Fashion for charity

The high streets of Southern Germany are very uncharitable when compared with those in England.

The only two towns I have visited in England in the past 5 years have been at opposite ends of the country,  Seaham in Co Durham, a beachcomber’s paradise with friendly locals and mostly friendly local dogs and High Wycombe, a charmless university town filled with charming students. What these two towns have in common with many similar towns in England is the well documented desertification of their old town centres. Hardy, drought resistant species can still be found, hair dressers and bookies and the newsagent who sells the lottery ticket out of town, but I found many shops to be either empty or to have been taken over for charity.

In England Mary Portas made 28 recommendations ‘to put the heart back into the centre of our High Streets’ and is running a number of High Street Pilots to test proof of concept. But her services are not needed here in Southern Germany where internet shopping appears to be still less popular.

Germany has many charitable organisations and some with fine charity shops attached, but you have to want to find them and need to seek them out with internet, small adds and satnav as they are usually to be found in the outskirts of towns. They frequently occupy large warehouses and don’t just sell the smalls of typical English charity shops but have considerable stocks of furniture and of  that staple of Germany’s apartment dwelling economy, the unfitted kitchen.

Breisach is a town of 16,500 people but it receives over ½ million day visitors in a year. It is a popular tourist destination for coach tours, Rhine cruises and cyclists. The average age of the tourists is somewhere between old and very old. The cyclists are usually oldish, the coach tourists older but still somewhat mobile but at the jetty where the long thin cruise ships dock I have counted over 20 Zimmer-frames (in Germany, rather strangely they are not called Zimmer-frames but Rollators) lined up and waiting for their drivers to be helped up the gangplank onto the starting grid.

A quick lap of the 3 high streets and small square finds 90 shops. A few are branches of well-known telephone and pharmacy empires but the vast majority appear to be small businesses.

Fashion

Alas, we have not a single charity shop. Instead the German high street has two dominant creatures. The fashion shop and the decoration shop.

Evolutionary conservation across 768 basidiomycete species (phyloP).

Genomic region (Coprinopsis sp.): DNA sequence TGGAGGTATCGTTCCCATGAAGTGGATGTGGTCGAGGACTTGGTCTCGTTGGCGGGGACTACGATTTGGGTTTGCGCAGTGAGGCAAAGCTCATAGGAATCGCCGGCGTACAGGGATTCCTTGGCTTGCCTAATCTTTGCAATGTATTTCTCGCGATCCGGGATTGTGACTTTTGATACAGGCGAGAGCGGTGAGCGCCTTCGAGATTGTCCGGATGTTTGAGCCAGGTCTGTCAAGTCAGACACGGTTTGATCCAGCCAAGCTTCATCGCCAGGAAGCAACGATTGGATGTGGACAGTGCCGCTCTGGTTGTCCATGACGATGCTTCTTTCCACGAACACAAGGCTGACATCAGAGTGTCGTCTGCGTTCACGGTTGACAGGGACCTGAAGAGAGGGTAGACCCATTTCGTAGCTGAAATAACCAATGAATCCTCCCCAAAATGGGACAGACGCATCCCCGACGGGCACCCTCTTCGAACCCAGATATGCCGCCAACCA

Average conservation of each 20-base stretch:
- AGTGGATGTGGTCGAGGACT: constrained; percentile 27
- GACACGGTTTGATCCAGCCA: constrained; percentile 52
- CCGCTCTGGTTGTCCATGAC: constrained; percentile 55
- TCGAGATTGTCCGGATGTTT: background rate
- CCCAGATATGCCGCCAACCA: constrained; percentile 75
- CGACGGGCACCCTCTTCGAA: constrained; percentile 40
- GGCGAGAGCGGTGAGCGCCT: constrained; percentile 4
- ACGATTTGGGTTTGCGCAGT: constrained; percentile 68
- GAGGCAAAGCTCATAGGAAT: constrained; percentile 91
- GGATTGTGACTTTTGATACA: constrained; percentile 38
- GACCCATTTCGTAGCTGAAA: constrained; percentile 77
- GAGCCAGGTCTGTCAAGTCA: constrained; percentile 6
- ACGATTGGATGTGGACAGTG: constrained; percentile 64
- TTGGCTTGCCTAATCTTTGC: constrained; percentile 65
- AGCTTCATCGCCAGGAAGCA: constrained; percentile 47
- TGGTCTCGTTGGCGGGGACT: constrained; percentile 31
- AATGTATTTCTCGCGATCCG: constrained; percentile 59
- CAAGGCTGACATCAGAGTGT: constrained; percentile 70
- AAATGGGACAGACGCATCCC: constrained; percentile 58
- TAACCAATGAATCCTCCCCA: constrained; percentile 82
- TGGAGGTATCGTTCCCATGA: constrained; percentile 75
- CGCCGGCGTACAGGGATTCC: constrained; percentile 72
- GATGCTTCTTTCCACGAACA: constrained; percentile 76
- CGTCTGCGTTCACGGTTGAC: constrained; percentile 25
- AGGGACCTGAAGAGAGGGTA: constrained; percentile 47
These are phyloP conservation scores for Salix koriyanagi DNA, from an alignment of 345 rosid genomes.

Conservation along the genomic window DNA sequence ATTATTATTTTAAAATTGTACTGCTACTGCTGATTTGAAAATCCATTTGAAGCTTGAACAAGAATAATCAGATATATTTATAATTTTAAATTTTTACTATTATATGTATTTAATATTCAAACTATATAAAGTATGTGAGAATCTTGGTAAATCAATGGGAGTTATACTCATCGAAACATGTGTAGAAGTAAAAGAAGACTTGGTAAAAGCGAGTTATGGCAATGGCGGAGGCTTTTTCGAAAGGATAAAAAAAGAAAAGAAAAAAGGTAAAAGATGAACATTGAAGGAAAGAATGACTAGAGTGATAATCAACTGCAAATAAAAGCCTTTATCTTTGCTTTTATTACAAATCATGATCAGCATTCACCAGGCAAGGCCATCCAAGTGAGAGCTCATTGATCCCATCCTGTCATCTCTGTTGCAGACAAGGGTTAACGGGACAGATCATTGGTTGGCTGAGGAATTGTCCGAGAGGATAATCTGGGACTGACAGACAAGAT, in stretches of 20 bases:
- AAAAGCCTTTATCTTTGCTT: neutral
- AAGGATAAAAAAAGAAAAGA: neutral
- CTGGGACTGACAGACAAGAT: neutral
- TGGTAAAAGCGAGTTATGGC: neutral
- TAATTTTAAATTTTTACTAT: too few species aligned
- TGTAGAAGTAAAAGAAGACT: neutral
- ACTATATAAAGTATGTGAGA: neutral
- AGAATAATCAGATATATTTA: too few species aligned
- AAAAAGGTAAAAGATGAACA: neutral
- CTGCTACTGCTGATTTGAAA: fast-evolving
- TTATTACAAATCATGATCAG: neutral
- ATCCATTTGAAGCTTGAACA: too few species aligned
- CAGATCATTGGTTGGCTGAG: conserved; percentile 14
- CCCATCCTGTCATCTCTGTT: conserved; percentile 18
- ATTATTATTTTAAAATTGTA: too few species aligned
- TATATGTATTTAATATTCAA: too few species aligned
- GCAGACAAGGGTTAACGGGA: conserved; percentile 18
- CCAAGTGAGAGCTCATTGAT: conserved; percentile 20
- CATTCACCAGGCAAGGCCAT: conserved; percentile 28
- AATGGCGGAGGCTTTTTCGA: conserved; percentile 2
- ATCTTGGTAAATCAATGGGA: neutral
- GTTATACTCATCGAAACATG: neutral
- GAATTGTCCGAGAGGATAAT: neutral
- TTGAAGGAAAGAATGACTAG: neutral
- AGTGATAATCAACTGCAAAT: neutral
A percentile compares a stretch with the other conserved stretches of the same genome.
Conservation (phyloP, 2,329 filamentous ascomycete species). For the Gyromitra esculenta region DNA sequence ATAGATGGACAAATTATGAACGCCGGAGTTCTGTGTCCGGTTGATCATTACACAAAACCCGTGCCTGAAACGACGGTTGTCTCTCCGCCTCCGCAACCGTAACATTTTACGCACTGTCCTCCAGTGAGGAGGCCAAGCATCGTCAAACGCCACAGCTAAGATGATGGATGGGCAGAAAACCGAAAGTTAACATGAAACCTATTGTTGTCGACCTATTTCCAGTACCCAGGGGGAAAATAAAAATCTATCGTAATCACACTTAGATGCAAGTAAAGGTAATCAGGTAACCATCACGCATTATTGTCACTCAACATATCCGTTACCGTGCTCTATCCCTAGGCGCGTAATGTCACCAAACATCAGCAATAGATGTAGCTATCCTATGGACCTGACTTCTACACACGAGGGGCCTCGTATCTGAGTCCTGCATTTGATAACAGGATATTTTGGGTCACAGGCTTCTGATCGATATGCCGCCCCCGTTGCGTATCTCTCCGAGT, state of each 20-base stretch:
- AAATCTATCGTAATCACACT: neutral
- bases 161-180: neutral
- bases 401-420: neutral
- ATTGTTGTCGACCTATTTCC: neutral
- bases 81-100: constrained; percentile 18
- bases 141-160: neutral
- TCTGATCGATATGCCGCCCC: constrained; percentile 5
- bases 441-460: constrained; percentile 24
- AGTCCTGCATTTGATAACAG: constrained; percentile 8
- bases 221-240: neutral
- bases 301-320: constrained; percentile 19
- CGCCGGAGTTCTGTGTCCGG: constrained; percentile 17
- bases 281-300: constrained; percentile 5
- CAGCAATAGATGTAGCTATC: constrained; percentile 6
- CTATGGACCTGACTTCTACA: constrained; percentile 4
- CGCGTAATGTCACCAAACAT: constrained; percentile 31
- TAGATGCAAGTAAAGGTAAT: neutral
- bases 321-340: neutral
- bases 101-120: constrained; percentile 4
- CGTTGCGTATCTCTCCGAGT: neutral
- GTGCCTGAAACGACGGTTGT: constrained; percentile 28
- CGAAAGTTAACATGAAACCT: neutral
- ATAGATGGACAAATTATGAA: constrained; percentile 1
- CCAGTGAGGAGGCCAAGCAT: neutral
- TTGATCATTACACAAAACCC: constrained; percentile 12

The decoration shops have the most extraordinary collections of tat with a popular line in garden ornaments such as wire framed herons or storks, rusty iron candle holders and spiky steel smiling suns. England has the gnome but in German there are so many more ways in which to junkify your garden.

Breisach is decorated with seven of these decoration shops and with 14 ‘fashion’ shops. @Sorcha has warned me to avoid any shop with ‘fashion’ (or ‘mode’ in German) in its name as this is a sign of the damned.

In Bavaria some of these German ‘fashion shops’ are reminiscent of those found in the small market towns of Kerry, Cork & Mayo 20 years ago. I wonder how many of those very small family businesses still survive. My all-time Irish favourite was on the high street, OK, the street, in Bangor Erris in Mayo. A 1930s mannequin dressed in 1950 twin set with matching varicose blue hat with half-veil could be seen through the roll of quality street toffee wrapper orange cellophane that had trapped a legion of blue bottles against the window.

There is a very macabre shop in Füssen that appears to combine ‘fashion’ with embalming and may have been twinned with the Mayo delight.

Füssen

So even though I live in the pedestrian centre of Breisach’s high streets I am left with no choice but to resort to out of town shopping. I get on my bike and cycle the 16km to Umkirch industrial estate. Here I find the wonderfully named Secondo, my kind of fashion shop.

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